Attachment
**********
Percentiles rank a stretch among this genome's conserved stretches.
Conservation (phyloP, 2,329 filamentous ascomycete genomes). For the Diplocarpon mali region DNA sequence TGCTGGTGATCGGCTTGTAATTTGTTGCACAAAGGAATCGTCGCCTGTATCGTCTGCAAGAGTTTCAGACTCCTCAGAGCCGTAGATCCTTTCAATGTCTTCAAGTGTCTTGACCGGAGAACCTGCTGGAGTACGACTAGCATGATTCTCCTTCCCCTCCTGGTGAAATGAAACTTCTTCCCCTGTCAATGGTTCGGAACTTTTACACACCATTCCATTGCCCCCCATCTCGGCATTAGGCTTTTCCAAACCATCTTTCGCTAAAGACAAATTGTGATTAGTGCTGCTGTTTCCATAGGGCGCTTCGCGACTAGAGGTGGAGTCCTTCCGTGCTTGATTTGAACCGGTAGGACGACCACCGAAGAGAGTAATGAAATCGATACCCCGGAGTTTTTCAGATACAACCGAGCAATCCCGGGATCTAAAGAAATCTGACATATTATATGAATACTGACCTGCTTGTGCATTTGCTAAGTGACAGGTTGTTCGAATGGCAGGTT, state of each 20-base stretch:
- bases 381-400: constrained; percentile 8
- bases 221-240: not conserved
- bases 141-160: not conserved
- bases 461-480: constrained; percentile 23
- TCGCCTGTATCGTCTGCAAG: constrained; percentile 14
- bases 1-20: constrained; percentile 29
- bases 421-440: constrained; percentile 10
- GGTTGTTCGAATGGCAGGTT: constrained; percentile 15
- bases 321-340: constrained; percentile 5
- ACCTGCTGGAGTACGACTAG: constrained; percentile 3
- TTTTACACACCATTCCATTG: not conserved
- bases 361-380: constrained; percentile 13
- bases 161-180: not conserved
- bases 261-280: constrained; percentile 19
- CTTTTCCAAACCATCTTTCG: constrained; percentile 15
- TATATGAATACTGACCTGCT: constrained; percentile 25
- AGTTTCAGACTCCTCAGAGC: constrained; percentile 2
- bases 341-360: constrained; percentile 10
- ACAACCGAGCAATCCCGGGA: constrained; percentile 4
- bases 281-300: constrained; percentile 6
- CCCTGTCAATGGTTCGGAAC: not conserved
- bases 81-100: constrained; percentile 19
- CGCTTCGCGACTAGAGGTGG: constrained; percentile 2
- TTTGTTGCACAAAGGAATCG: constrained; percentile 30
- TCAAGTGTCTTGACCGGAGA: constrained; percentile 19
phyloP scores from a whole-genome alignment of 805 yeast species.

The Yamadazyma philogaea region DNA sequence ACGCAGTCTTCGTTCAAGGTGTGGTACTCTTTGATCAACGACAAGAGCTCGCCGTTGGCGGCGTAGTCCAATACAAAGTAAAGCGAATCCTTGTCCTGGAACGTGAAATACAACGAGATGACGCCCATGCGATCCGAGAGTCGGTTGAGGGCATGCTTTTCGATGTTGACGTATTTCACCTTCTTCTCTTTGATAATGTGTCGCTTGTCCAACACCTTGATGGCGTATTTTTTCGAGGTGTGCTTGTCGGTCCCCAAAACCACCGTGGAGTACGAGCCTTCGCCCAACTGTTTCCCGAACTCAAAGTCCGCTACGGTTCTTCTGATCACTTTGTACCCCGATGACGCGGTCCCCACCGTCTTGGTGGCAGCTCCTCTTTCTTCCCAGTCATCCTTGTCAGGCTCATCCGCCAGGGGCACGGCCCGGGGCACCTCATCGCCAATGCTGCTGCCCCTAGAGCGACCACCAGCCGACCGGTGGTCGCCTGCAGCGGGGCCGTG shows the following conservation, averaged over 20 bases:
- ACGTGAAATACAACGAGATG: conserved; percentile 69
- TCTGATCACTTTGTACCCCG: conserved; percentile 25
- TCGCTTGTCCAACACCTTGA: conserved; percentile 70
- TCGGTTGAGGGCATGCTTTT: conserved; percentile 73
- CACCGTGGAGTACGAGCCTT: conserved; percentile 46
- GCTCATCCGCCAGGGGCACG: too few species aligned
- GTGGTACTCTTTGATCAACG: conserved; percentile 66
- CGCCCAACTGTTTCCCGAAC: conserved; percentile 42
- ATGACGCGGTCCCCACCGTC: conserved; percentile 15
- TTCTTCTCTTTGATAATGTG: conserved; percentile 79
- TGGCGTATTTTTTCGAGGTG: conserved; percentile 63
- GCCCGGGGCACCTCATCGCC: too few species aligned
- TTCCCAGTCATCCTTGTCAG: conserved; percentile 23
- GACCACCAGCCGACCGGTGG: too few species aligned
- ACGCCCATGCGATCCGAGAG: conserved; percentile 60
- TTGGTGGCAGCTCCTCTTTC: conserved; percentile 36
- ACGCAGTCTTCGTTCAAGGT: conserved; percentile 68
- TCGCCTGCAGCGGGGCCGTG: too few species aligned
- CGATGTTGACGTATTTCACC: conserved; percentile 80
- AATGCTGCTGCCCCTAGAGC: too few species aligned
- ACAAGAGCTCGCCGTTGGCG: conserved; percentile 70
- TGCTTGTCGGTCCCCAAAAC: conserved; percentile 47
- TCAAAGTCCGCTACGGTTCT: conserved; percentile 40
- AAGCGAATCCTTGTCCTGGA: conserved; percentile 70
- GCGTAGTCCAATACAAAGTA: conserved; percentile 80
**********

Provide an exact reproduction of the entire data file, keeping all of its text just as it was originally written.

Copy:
Percentiles rank a stretch among this genome's conserved stretches.
Conservation (phyloP, 2,329 filamentous ascomycete genomes). For the Diplocarpon mali region DNA sequence TGCTGGTGATCGGCTTGTAATTTGTTGCACAAAGGAATCGTCGCCTGTATCGTCTGCAAGAGTTTCAGACTCCTCAGAGCCGTAGATCCTTTCAATGTCTTCAAGTGTCTTGACCGGAGAACCTGCTGGAGTACGACTAGCATGATTCTCCTTCCCCTCCTGGTGAAATGAAACTTCTTCCCCTGTCAATGGTTCGGAACTTTTACACACCATTCCATTGCCCCCCATCTCGGCATTAGGCTTTTCCAAACCATCTTTCGCTAAAGACAAATTGTGATTAGTGCTGCTGTTTCCATAGGGCGCTTCGCGACTAGAGGTGGAGTCCTTCCGTGCTTGATTTGAACCGGTAGGACGACCACCGAAGAGAGTAATGAAATCGATACCCCGGAGTTTTTCAGATACAACCGAGCAATCCCGGGATCTAAAGAAATCTGACATATTATATGAATACTGACCTGCTTGTGCATTTGCTAAGTGACAGGTTGTTCGAATGGCAGGTT, state of each 20-base stretch:
- bases 381-400: constrained; percentile 8
- bases 221-240: not conserved
- bases 141-160: not conserved
- bases 461-480: constrained; percentile 23
- TCGCCTGTATCGTCTGCAAG: constrained; percentile 14
- bases 1-20: constrained; percentile 29
- bases 421-440: constrained; percentile 10
- GGTTGTTCGAATGGCAGGTT: constrained; percentile 15
- bases 321-340: constrained; percentile 5
- ACCTGCTGGAGTACGACTAG: constrained; percentile 3
- TTTTACACACCATTCCATTG: not conserved
- bases 361-380: constrained; percentile 13
- bases 161-180: not conserved
- bases 261-280: constrained; percentile 19
- CTTTTCCAAACCATCTTTCG: constrained; percentile 15
- TATATGAATACTGACCTGCT: constrained; percentile 25
- AGTTTCAGACTCCTCAGAGC: constrained; percentile 2
- bases 341-360: constrained; percentile 10
- ACAACCGAGCAATCCCGGGA: constrained; percentile 4
- bases 281-300: constrained; percentile 6
- CCCTGTCAATGGTTCGGAAC: not conserved
- bases 81-100: constrained; percentile 19
- CGCTTCGCGACTAGAGGTGG: constrained; percentile 2
- TTTGTTGCACAAAGGAATCG: constrained; percentile 30
- TCAAGTGTCTTGACCGGAGA: constrained; percentile 19
phyloP scores from a whole-genome alignment of 805 yeast species.

The Yamadazyma philogaea region DNA sequence ACGCAGTCTTCGTTCAAGGTGTGGTACTCTTTGATCAACGACAAGAGCTCGCCGTTGGCGGCGTAGTCCAATACAAAGTAAAGCGAATCCTTGTCCTGGAACGTGAAATACAACGAGATGACGCCCATGCGATCCGAGAGTCGGTTGAGGGCATGCTTTTCGATGTTGACGTATTTCACCTTCTTCTCTTTGATAATGTGTCGCTTGTCCAACACCTTGATGGCGTATTTTTTCGAGGTGTGCTTGTCGGTCCCCAAAACCACCGTGGAGTACGAGCCTTCGCCCAACTGTTTCCCGAACTCAAAGTCCGCTACGGTTCTTCTGATCACTTTGTACCCCGATGACGCGGTCCCCACCGTCTTGGTGGCAGCTCCTCTTTCTTCCCAGTCATCCTTGTCAGGCTCATCCGCCAGGGGCACGGCCCGGGGCACCTCATCGCCAATGCTGCTGCCCCTAGAGCGACCACCAGCCGACCGGTGGTCGCCTGCAGCGGGGCCGTG shows the following conservation, averaged over 20 bases:
- ACGTGAAATACAACGAGATG: conserved; percentile 69
- TCTGATCACTTTGTACCCCG: conserved; percentile 25
- TCGCTTGTCCAACACCTTGA: conserved; percentile 70
- TCGGTTGAGGGCATGCTTTT: conserved; percentile 73
- CACCGTGGAGTACGAGCCTT: conserved; percentile 46
- GCTCATCCGCCAGGGGCACG: too few species aligned
- GTGGTACTCTTTGATCAACG: conserved; percentile 66
- CGCCCAACTGTTTCCCGAAC: conserved; percentile 42
- ATGACGCGGTCCCCACCGTC: conserved; percentile 15
- TTCTTCTCTTTGATAATGTG: conserved; percentile 79
- TGGCGTATTTTTTCGAGGTG: conserved; percentile 63
- GCCCGGGGCACCTCATCGCC: too few species aligned
- TTCCCAGTCATCCTTGTCAG: conserved; percentile 23
- GACCACCAGCCGACCGGTGG: too few species aligned
- ACGCCCATGCGATCCGAGAG: conserved; percentile 60
- TTGGTGGCAGCTCCTCTTTC: conserved; percentile 36
- ACGCAGTCTTCGTTCAAGGT: conserved; percentile 68
- TCGCCTGCAGCGGGGCCGTG: too few species aligned
- CGATGTTGACGTATTTCACC: conserved; percentile 80
- AATGCTGCTGCCCCTAGAGC: too few species aligned
- ACAAGAGCTCGCCGTTGGCG: conserved; percentile 70
- TGCTTGTCGGTCCCCAAAAC: conserved; percentile 47
- TCAAAGTCCGCTACGGTTCT: conserved; percentile 40
- AAGCGAATCCTTGTCCTGGA: conserved; percentile 70
- GCGTAGTCCAATACAAAGTA: conserved; percentile 80